on May 19 the Executive Branch through DU 013-2022 authorized the Ministry of Agrarian Development and Irrigation (Midagri) acquire in an exceptional way in the international market the nitrogenous fertilizer Urea to help farmers with up to 5 hectares of crops in the 2022-2023 agricultural campaign. It provided a fund of S/ 348 million 887,735.
In June, Agro Rural, the program attached to Midagri and responsible for the tender, launched two unsuccessful calls for a supplier, the first was declared void and the second had to be canceled due to irregularities found by the Comptroller during the process.
On July 12, the entity called a new tender that to date remains on hold, due, once again, to alleged irregularities in the selection of the winning bid.
Importance of urea in agriculture
In this context, What is the importance of purchasing urea for family farming and why should the Government speed up the purchase of fertilizer?
Laureano del Castillo, executive director of the Peruvian Center for Social Studies (Cepes), maintains that the importance of the purchase of urea is related “With the urgency of having the fertilizer to start the (agricultural) campaign corresponding to this year.”
Well, urea is the main inorganic fertilizer consumed by agriculture in Peru. Our country, in the last 4 years (2018-2021) it has imported a total of 1 million 370,154 tons of this compoundaccording to data from the Directorate of Economic Studies of Midagri.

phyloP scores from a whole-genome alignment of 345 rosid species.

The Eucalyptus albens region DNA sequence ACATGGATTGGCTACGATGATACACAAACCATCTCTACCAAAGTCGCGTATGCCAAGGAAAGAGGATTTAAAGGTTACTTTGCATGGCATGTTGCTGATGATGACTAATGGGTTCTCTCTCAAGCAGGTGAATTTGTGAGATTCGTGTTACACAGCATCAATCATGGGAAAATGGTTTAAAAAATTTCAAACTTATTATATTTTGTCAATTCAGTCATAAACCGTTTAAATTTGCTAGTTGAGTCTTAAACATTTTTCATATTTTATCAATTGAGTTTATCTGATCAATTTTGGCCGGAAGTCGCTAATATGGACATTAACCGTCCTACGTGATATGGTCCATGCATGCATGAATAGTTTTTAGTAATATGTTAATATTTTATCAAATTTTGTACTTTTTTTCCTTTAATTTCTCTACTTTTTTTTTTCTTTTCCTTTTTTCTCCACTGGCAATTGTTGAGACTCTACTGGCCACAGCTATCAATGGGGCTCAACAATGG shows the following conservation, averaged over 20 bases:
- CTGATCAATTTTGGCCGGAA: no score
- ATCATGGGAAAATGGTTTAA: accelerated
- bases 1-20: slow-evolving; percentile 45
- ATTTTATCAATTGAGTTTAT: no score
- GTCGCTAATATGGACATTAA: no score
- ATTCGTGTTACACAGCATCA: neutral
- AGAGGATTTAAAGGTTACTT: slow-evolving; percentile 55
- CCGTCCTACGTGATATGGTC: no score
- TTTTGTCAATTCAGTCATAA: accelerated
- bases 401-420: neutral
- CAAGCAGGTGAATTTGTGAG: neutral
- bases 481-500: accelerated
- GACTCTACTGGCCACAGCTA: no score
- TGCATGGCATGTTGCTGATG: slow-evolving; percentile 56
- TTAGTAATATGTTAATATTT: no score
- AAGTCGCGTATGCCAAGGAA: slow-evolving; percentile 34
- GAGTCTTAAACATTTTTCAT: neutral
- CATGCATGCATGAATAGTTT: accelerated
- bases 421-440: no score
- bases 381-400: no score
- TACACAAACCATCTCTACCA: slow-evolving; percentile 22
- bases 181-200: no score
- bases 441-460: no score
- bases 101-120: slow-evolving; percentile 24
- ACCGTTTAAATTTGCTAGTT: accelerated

However, in the last two years due to the COVID-19 pandemic and the conflict between Russia and Ukraine, andhe price of this commodity has tripled and prevented small farmers from being able to buy the fertilizer.
The average budget that farmers with less than 2 hectares devoted to chemical fertilizers went from S/ 306 in 2019 to S/ 961.7 in May of this year. While the general average, including farmers of up to more than 10 hectares, went from S/ 1,142.5 in 2019 to S/ 3,590.7 in 2022according to Midagri estimates.
According to del Castillo, due to the rise in prices, “there are many farmers who have decided not to plant or, eventually, when the urea arrives, to apply less fertilizer than necessary.” He adds that in both cases “It will generate less production.”
The main products affected would be rice, whose dependence on chemical fertilizers is 92%, followed by potatoes (74%), corn (59%), apples (48%), quinoa (41%), among others, according to data from ENA 2019, cited in an article by Cepes.
Indeed, according to Midagri, potato production at the national level would fall 10.7% in 2023 and rice production is expected to contract by 7.5% this year.
It should be noted that in Peru 1 million 047,186 small and medium producers use chemical fertilizers. The figure represents 46.7% of the total, according to the 2019 National Agricultural Survey (ENA 2019).